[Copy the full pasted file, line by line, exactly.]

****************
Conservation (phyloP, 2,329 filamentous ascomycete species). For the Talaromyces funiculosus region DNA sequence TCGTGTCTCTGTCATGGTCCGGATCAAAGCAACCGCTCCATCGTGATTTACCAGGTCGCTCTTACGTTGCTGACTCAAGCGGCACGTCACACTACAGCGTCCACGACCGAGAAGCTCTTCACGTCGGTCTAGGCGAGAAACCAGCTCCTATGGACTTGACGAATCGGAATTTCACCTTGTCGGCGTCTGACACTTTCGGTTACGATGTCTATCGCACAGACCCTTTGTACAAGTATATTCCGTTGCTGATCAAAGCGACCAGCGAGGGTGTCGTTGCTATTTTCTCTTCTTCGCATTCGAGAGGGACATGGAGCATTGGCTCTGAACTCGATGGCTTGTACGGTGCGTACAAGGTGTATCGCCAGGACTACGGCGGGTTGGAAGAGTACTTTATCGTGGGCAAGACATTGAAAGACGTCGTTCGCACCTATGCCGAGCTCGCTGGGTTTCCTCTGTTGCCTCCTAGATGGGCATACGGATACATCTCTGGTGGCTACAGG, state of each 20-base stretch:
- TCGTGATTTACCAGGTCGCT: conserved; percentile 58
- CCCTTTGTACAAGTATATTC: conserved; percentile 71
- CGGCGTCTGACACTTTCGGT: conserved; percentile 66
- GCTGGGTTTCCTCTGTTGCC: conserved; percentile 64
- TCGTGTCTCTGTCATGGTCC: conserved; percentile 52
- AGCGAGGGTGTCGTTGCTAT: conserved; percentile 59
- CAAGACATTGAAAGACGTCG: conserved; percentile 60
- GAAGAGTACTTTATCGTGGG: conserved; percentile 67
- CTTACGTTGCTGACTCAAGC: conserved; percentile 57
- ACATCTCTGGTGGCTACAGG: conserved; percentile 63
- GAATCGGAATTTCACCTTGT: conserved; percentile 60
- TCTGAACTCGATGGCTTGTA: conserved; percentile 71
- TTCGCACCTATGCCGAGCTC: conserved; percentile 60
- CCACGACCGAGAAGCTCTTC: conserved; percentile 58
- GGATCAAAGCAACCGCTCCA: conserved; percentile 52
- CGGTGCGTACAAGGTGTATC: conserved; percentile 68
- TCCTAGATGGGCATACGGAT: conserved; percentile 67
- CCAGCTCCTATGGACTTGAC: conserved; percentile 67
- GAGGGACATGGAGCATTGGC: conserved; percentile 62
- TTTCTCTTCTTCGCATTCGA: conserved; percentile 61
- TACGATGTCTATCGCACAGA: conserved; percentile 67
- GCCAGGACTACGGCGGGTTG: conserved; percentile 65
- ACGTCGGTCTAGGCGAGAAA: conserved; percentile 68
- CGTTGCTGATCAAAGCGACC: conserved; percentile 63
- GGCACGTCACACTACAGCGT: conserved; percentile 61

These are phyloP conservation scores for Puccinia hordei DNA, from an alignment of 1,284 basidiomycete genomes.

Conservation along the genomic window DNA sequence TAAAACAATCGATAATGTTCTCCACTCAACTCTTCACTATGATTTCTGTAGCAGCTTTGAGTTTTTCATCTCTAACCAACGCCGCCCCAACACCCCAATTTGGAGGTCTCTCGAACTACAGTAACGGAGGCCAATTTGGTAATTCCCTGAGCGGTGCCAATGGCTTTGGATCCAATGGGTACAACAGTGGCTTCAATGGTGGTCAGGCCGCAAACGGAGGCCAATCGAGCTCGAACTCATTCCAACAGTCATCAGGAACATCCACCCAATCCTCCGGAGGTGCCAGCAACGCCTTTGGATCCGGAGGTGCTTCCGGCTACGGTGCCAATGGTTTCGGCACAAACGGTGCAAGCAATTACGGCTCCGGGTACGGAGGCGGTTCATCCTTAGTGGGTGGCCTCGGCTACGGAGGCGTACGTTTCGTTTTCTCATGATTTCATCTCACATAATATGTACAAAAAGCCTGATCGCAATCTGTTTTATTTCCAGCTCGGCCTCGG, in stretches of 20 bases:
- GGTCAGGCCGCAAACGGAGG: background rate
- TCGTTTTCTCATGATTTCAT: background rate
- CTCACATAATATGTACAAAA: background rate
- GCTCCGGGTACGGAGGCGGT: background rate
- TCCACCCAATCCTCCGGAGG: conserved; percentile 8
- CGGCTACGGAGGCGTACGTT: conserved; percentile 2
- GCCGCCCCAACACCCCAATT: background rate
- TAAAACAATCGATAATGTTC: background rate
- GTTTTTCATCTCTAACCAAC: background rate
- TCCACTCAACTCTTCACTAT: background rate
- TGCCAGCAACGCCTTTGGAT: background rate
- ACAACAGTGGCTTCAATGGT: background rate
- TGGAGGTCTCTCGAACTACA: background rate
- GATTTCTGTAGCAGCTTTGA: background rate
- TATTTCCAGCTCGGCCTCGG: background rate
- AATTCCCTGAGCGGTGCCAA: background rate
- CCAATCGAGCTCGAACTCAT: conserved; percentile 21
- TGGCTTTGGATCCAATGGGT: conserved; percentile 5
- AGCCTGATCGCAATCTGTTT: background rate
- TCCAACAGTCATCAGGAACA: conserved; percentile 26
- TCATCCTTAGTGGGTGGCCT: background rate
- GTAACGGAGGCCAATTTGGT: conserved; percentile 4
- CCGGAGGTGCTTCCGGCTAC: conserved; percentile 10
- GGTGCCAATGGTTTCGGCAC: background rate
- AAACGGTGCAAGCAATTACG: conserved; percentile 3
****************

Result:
Conservation (phyloP, 2,329 filamentous ascomycete species). For the Talaromyces funiculosus region DNA sequence TCGTGTCTCTGTCATGGTCCGGATCAAAGCAACCGCTCCATCGTGATTTACCAGGTCGCTCTTACGTTGCTGACTCAAGCGGCACGTCACACTACAGCGTCCACGACCGAGAAGCTCTTCACGTCGGTCTAGGCGAGAAACCAGCTCCTATGGACTTGACGAATCGGAATTTCACCTTGTCGGCGTCTGACACTTTCGGTTACGATGTCTATCGCACAGACCCTTTGTACAAGTATATTCCGTTGCTGATCAAAGCGACCAGCGAGGGTGTCGTTGCTATTTTCTCTTCTTCGCATTCGAGAGGGACATGGAGCATTGGCTCTGAACTCGATGGCTTGTACGGTGCGTACAAGGTGTATCGCCAGGACTACGGCGGGTTGGAAGAGTACTTTATCGTGGGCAAGACATTGAAAGACGTCGTTCGCACCTATGCCGAGCTCGCTGGGTTTCCTCTGTTGCCTCCTAGATGGGCATACGGATACATCTCTGGTGGCTACAGG, state of each 20-base stretch:
- TCGTGATTTACCAGGTCGCT: conserved; percentile 58
- CCCTTTGTACAAGTATATTC: conserved; percentile 71
- CGGCGTCTGACACTTTCGGT: conserved; percentile 66
- GCTGGGTTTCCTCTGTTGCC: conserved; percentile 64
- TCGTGTCTCTGTCATGGTCC: conserved; percentile 52
- AGCGAGGGTGTCGTTGCTAT: conserved; percentile 59
- CAAGACATTGAAAGACGTCG: conserved; percentile 60
- GAAGAGTACTTTATCGTGGG: conserved; percentile 67
- CTTACGTTGCTGACTCAAGC: conserved; percentile 57
- ACATCTCTGGTGGCTACAGG: conserved; percentile 63
- GAATCGGAATTTCACCTTGT: conserved; percentile 60
- TCTGAACTCGATGGCTTGTA: conserved; percentile 71
- TTCGCACCTATGCCGAGCTC: conserved; percentile 60
- CCACGACCGAGAAGCTCTTC: conserved; percentile 58
- GGATCAAAGCAACCGCTCCA: conserved; percentile 52
- CGGTGCGTACAAGGTGTATC: conserved; percentile 68
- TCCTAGATGGGCATACGGAT: conserved; percentile 67
- CCAGCTCCTATGGACTTGAC: conserved; percentile 67
- GAGGGACATGGAGCATTGGC: conserved; percentile 62
- TTTCTCTTCTTCGCATTCGA: conserved; percentile 61
- TACGATGTCTATCGCACAGA: conserved; percentile 67
- GCCAGGACTACGGCGGGTTG: conserved; percentile 65
- ACGTCGGTCTAGGCGAGAAA: conserved; percentile 68
- CGTTGCTGATCAAAGCGACC: conserved; percentile 63
- GGCACGTCACACTACAGCGT: conserved; percentile 61

These are phyloP conservation scores for Puccinia hordei DNA, from an alignment of 1,284 basidiomycete genomes.

Conservation along the genomic window DNA sequence TAAAACAATCGATAATGTTCTCCACTCAACTCTTCACTATGATTTCTGTAGCAGCTTTGAGTTTTTCATCTCTAACCAACGCCGCCCCAACACCCCAATTTGGAGGTCTCTCGAACTACAGTAACGGAGGCCAATTTGGTAATTCCCTGAGCGGTGCCAATGGCTTTGGATCCAATGGGTACAACAGTGGCTTCAATGGTGGTCAGGCCGCAAACGGAGGCCAATCGAGCTCGAACTCATTCCAACAGTCATCAGGAACATCCACCCAATCCTCCGGAGGTGCCAGCAACGCCTTTGGATCCGGAGGTGCTTCCGGCTACGGTGCCAATGGTTTCGGCACAAACGGTGCAAGCAATTACGGCTCCGGGTACGGAGGCGGTTCATCCTTAGTGGGTGGCCTCGGCTACGGAGGCGTACGTTTCGTTTTCTCATGATTTCATCTCACATAATATGTACAAAAAGCCTGATCGCAATCTGTTTTATTTCCAGCTCGGCCTCGG, in stretches of 20 bases:
- GGTCAGGCCGCAAACGGAGG: background rate
- TCGTTTTCTCATGATTTCAT: background rate
- CTCACATAATATGTACAAAA: background rate
- GCTCCGGGTACGGAGGCGGT: background rate
- TCCACCCAATCCTCCGGAGG: conserved; percentile 8
- CGGCTACGGAGGCGTACGTT: conserved; percentile 2
- GCCGCCCCAACACCCCAATT: background rate
- TAAAACAATCGATAATGTTC: background rate
- GTTTTTCATCTCTAACCAAC: background rate
- TCCACTCAACTCTTCACTAT: background rate
- TGCCAGCAACGCCTTTGGAT: background rate
- ACAACAGTGGCTTCAATGGT: background rate
- TGGAGGTCTCTCGAACTACA: background rate
- GATTTCTGTAGCAGCTTTGA: background rate
- TATTTCCAGCTCGGCCTCGG: background rate
- AATTCCCTGAGCGGTGCCAA: background rate
- CCAATCGAGCTCGAACTCAT: conserved; percentile 21
- TGGCTTTGGATCCAATGGGT: conserved; percentile 5
- AGCCTGATCGCAATCTGTTT: background rate
- TCCAACAGTCATCAGGAACA: conserved; percentile 26
- TCATCCTTAGTGGGTGGCCT: background rate
- GTAACGGAGGCCAATTTGGT: conserved; percentile 4
- CCGGAGGTGCTTCCGGCTAC: conserved; percentile 10
- GGTGCCAATGGTTTCGGCAC: background rate
- AAACGGTGCAAGCAATTACG: conserved; percentile 3